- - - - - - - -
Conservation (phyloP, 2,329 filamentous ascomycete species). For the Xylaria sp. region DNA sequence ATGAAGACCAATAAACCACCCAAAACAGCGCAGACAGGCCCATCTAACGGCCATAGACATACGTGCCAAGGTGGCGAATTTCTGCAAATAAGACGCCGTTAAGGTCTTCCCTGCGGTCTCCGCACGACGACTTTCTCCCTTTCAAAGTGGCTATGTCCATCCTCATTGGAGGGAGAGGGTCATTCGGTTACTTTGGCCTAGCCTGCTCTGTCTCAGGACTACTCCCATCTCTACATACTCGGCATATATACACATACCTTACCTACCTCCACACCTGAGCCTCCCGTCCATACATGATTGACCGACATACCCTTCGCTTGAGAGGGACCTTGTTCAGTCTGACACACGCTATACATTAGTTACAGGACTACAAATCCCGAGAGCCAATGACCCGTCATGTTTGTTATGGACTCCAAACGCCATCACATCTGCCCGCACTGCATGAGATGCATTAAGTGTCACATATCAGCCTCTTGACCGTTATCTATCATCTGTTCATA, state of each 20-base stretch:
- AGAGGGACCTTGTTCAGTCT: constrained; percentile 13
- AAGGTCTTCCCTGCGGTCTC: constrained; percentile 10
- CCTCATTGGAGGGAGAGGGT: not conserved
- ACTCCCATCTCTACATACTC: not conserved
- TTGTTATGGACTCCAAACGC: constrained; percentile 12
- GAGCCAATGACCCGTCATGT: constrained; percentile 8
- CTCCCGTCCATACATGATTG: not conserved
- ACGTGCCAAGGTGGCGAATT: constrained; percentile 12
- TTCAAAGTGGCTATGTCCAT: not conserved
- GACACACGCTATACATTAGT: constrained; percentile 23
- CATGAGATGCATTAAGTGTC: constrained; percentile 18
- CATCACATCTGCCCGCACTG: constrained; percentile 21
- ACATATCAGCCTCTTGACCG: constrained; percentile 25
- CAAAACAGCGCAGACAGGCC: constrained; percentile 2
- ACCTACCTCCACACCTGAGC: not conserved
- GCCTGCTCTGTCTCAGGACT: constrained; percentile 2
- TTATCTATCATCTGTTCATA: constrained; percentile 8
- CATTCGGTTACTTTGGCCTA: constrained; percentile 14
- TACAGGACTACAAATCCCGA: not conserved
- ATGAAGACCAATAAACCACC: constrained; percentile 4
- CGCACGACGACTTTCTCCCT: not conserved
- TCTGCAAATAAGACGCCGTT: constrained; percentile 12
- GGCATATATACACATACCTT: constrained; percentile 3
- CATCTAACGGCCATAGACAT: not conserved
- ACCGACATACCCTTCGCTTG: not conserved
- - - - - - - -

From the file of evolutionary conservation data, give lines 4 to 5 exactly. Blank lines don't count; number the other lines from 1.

- CCTCATTGGAGGGAGAGGGT: not conserved
- ACTCCCATCTCTACATACTC: not conserved